Luke 6:32-35 (ESV)
"If you love those who love you, what benefit is that to you? For even sinners love those who love them.  And if you do good to those who do good to you, what benefit is that to you? For even sinners do the same.  And if you lend to those from whom you expect to receive, what credit is that to you? Even sinners lend to sinners, to get back the same amount.  But love your enemies, and do good, and lend, expecting nothing in return, and your reward will be great, and you will be sons of the Most High, for he is kind to the ungrateful and the evil. “
Love, the world thinks it knows love. Paul talks about love in 1 Cor. 13. He talks about love being patient and kind etc. Paul’s description of love captures the imagination. It litters the halls of Christian kitsch, you can find it on anything from a pen to a blanket. Even the secular world grabs hold of it’s sentiment. Yet the world knows little of what this kind of love really entails. Christians aren’t immune to its abuse either. The world knows a selfish love that masquerades as selfless. We get it confused with eros all too often.
Jesus uses the word agape, it wasn’t a very commonly used word in Greek. Jesus filled it with new meaning.
“If you love those who love you, what benefit is that to you?” I mean the answer is supposed to be none. That is the implication. You get no reward from God for merely loving those who love you. Something to that effect. Even sinners do that he says. Here he shows how bitterly we fail in life. How short we fall from the glory of God. Yes, even sinners do that. You do that. And that is about all you do. We love those who love us. We love hoping to be loved in return. When we aren’t we stop loving. Or if we don’t perceive we are being loved in return we stop loving. So Christian marriage counseling has taken up ”The Five Languages of Love.” We try to strengthen marriages coaxing husbands and wives to realize we don’t always give love the same way we receive love, and what communicates love to one person doesn’t communicate love to another. Yes this leads to divorce between people who love each other and just don’t know how to show it. This is who we are, sinners. What benefit do we receive from loving those who love us? Well materially and socially there are all sorts of benefits to be received by this game of quid pro quo. In life it may be the only love a person ever knows. Yes, because we are sinners. In fact as sinners, this is our limit.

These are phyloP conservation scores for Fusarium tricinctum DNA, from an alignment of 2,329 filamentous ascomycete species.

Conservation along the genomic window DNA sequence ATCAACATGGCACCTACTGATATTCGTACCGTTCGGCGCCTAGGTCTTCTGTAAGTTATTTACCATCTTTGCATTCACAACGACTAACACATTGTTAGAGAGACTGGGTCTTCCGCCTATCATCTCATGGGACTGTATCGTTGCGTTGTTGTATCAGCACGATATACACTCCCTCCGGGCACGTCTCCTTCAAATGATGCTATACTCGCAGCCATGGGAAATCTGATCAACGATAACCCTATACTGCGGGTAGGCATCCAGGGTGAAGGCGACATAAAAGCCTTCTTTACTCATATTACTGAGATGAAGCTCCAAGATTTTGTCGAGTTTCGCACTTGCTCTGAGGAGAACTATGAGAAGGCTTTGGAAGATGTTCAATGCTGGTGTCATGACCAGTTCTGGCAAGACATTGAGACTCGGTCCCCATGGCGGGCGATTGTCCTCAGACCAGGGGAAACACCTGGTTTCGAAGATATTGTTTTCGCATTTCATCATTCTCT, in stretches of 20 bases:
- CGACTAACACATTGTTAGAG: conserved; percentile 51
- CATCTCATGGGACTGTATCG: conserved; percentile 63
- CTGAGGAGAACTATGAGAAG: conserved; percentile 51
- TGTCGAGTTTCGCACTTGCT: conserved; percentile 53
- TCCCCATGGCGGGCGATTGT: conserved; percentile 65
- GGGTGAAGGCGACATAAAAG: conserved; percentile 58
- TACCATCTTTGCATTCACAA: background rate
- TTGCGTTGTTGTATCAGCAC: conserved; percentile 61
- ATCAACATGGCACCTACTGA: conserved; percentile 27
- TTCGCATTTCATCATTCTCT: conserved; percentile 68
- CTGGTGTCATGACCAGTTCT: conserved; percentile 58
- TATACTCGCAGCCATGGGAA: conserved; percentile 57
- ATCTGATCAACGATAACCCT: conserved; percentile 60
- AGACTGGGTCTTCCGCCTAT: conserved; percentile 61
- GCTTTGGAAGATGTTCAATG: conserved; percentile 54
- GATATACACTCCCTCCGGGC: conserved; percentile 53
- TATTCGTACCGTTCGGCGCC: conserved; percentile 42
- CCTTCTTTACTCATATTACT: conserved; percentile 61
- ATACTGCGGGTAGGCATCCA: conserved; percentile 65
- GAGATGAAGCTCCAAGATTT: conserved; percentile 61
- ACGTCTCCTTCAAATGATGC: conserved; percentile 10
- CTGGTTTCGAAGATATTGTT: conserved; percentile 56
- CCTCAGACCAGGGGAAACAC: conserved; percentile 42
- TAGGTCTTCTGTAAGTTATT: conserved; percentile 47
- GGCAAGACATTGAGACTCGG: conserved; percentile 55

Not so, Jesus. Jesus knows a different love. He knows agape. He loves you even though you hate him. He loves you despite all. He loves his enemies. What did he benefit from that? This world gave him a cross. You can expect the same for your love. The world despises this love. Love someone for whom you receive no love in return. But it is what Jesus did. It was the only way forgiveness could enter the world. It is this love we receive. Now, we still haven’t figured out how to love those who don’t love us. But because he loved us, we love him, and loving him we love those whom he loves. He gives us reason to love. He gives us love itself. And with his love comes meaning and purpose to life. Without it we would live as if life itself had died. Life itself, though, did die, it died when we killed the author of life, but dying he rose again to gives us new life. Live it, love it, because Christ loves you.